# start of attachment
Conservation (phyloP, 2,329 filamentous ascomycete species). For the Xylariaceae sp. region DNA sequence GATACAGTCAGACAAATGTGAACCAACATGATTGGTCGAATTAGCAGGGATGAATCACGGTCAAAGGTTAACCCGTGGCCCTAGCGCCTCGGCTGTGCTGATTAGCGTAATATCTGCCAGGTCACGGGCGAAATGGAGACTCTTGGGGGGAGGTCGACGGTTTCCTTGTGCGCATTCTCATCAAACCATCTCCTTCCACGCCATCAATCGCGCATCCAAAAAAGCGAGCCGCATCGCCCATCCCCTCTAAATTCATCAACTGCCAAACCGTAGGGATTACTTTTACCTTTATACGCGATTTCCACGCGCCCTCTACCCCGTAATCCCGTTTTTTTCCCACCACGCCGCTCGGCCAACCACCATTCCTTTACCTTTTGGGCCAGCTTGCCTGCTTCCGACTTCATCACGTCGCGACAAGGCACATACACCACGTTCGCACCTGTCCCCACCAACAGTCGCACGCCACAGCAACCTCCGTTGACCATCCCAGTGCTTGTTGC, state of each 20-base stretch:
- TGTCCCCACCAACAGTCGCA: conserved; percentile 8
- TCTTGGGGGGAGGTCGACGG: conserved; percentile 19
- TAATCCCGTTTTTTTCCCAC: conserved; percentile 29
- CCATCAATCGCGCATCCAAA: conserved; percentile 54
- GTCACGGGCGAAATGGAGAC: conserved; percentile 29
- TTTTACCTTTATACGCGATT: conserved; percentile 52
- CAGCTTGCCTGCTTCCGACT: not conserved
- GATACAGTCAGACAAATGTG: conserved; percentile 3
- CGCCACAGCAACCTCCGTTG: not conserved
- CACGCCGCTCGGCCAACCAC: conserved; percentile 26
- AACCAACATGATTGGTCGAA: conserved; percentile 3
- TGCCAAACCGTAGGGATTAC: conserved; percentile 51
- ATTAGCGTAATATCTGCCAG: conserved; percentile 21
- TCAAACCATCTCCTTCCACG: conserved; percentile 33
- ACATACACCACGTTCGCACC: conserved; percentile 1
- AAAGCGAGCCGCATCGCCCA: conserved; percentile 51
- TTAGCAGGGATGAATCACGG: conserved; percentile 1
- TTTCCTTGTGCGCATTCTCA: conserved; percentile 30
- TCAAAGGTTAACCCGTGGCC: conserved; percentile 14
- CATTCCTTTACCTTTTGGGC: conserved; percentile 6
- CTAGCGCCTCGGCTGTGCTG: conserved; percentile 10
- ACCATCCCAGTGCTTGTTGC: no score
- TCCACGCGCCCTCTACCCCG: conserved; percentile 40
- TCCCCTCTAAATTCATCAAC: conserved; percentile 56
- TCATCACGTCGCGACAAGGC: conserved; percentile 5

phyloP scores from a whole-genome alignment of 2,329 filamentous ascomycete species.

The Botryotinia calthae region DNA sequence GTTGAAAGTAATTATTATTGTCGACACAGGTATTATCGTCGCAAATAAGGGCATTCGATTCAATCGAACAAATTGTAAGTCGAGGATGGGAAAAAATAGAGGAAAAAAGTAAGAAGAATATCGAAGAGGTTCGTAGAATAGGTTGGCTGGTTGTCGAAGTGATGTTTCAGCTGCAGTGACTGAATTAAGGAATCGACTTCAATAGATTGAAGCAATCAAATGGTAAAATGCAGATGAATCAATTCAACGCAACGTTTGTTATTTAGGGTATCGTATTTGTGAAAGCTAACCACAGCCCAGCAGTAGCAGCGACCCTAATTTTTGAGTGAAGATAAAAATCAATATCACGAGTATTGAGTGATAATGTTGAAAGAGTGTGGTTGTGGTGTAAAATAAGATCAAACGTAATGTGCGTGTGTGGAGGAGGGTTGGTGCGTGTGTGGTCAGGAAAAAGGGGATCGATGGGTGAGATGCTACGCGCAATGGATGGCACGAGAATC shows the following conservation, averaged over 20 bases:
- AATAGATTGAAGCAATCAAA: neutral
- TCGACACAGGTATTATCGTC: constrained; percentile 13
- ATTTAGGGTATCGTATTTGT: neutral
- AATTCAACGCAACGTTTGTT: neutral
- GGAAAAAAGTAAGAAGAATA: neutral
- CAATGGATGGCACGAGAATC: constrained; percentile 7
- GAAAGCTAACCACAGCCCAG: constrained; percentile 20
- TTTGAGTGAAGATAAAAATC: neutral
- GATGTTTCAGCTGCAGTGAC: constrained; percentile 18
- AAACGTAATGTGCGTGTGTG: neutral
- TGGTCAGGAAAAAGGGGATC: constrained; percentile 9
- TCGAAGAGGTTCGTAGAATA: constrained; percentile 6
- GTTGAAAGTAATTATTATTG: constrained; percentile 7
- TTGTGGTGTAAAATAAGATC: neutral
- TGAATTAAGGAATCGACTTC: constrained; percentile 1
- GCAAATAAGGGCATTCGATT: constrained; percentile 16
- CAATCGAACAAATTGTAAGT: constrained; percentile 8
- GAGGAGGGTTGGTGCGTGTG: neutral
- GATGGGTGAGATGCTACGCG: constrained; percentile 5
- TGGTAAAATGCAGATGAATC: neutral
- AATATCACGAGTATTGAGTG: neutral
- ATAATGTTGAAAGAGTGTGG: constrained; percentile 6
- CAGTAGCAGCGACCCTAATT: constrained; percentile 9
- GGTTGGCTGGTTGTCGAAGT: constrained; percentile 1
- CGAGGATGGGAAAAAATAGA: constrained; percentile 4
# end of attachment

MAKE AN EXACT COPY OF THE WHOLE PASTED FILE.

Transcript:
Conservation (phyloP, 2,329 filamentous ascomycete species). For the Xylariaceae sp. region DNA sequence GATACAGTCAGACAAATGTGAACCAACATGATTGGTCGAATTAGCAGGGATGAATCACGGTCAAAGGTTAACCCGTGGCCCTAGCGCCTCGGCTGTGCTGATTAGCGTAATATCTGCCAGGTCACGGGCGAAATGGAGACTCTTGGGGGGAGGTCGACGGTTTCCTTGTGCGCATTCTCATCAAACCATCTCCTTCCACGCCATCAATCGCGCATCCAAAAAAGCGAGCCGCATCGCCCATCCCCTCTAAATTCATCAACTGCCAAACCGTAGGGATTACTTTTACCTTTATACGCGATTTCCACGCGCCCTCTACCCCGTAATCCCGTTTTTTTCCCACCACGCCGCTCGGCCAACCACCATTCCTTTACCTTTTGGGCCAGCTTGCCTGCTTCCGACTTCATCACGTCGCGACAAGGCACATACACCACGTTCGCACCTGTCCCCACCAACAGTCGCACGCCACAGCAACCTCCGTTGACCATCCCAGTGCTTGTTGC, state of each 20-base stretch:
- TGTCCCCACCAACAGTCGCA: conserved; percentile 8
- TCTTGGGGGGAGGTCGACGG: conserved; percentile 19
- TAATCCCGTTTTTTTCCCAC: conserved; percentile 29
- CCATCAATCGCGCATCCAAA: conserved; percentile 54
- GTCACGGGCGAAATGGAGAC: conserved; percentile 29
- TTTTACCTTTATACGCGATT: conserved; percentile 52
- CAGCTTGCCTGCTTCCGACT: not conserved
- GATACAGTCAGACAAATGTG: conserved; percentile 3
- CGCCACAGCAACCTCCGTTG: not conserved
- CACGCCGCTCGGCCAACCAC: conserved; percentile 26
- AACCAACATGATTGGTCGAA: conserved; percentile 3
- TGCCAAACCGTAGGGATTAC: conserved; percentile 51
- ATTAGCGTAATATCTGCCAG: conserved; percentile 21
- TCAAACCATCTCCTTCCACG: conserved; percentile 33
- ACATACACCACGTTCGCACC: conserved; percentile 1
- AAAGCGAGCCGCATCGCCCA: conserved; percentile 51
- TTAGCAGGGATGAATCACGG: conserved; percentile 1
- TTTCCTTGTGCGCATTCTCA: conserved; percentile 30
- TCAAAGGTTAACCCGTGGCC: conserved; percentile 14
- CATTCCTTTACCTTTTGGGC: conserved; percentile 6
- CTAGCGCCTCGGCTGTGCTG: conserved; percentile 10
- ACCATCCCAGTGCTTGTTGC: no score
- TCCACGCGCCCTCTACCCCG: conserved; percentile 40
- TCCCCTCTAAATTCATCAAC: conserved; percentile 56
- TCATCACGTCGCGACAAGGC: conserved; percentile 5

phyloP scores from a whole-genome alignment of 2,329 filamentous ascomycete species.

The Botryotinia calthae region DNA sequence GTTGAAAGTAATTATTATTGTCGACACAGGTATTATCGTCGCAAATAAGGGCATTCGATTCAATCGAACAAATTGTAAGTCGAGGATGGGAAAAAATAGAGGAAAAAAGTAAGAAGAATATCGAAGAGGTTCGTAGAATAGGTTGGCTGGTTGTCGAAGTGATGTTTCAGCTGCAGTGACTGAATTAAGGAATCGACTTCAATAGATTGAAGCAATCAAATGGTAAAATGCAGATGAATCAATTCAACGCAACGTTTGTTATTTAGGGTATCGTATTTGTGAAAGCTAACCACAGCCCAGCAGTAGCAGCGACCCTAATTTTTGAGTGAAGATAAAAATCAATATCACGAGTATTGAGTGATAATGTTGAAAGAGTGTGGTTGTGGTGTAAAATAAGATCAAACGTAATGTGCGTGTGTGGAGGAGGGTTGGTGCGTGTGTGGTCAGGAAAAAGGGGATCGATGGGTGAGATGCTACGCGCAATGGATGGCACGAGAATC shows the following conservation, averaged over 20 bases:
- AATAGATTGAAGCAATCAAA: neutral
- TCGACACAGGTATTATCGTC: constrained; percentile 13
- ATTTAGGGTATCGTATTTGT: neutral
- AATTCAACGCAACGTTTGTT: neutral
- GGAAAAAAGTAAGAAGAATA: neutral
- CAATGGATGGCACGAGAATC: constrained; percentile 7
- GAAAGCTAACCACAGCCCAG: constrained; percentile 20
- TTTGAGTGAAGATAAAAATC: neutral
- GATGTTTCAGCTGCAGTGAC: constrained; percentile 18
- AAACGTAATGTGCGTGTGTG: neutral
- TGGTCAGGAAAAAGGGGATC: constrained; percentile 9
- TCGAAGAGGTTCGTAGAATA: constrained; percentile 6
- GTTGAAAGTAATTATTATTG: constrained; percentile 7
- TTGTGGTGTAAAATAAGATC: neutral
- TGAATTAAGGAATCGACTTC: constrained; percentile 1
- GCAAATAAGGGCATTCGATT: constrained; percentile 16
- CAATCGAACAAATTGTAAGT: constrained; percentile 8
- GAGGAGGGTTGGTGCGTGTG: neutral
- GATGGGTGAGATGCTACGCG: constrained; percentile 5
- TGGTAAAATGCAGATGAATC: neutral
- AATATCACGAGTATTGAGTG: neutral
- ATAATGTTGAAAGAGTGTGG: constrained; percentile 6
- CAGTAGCAGCGACCCTAATT: constrained; percentile 9
- GGTTGGCTGGTTGTCGAAGT: constrained; percentile 1
- CGAGGATGGGAAAAAATAGA: constrained; percentile 4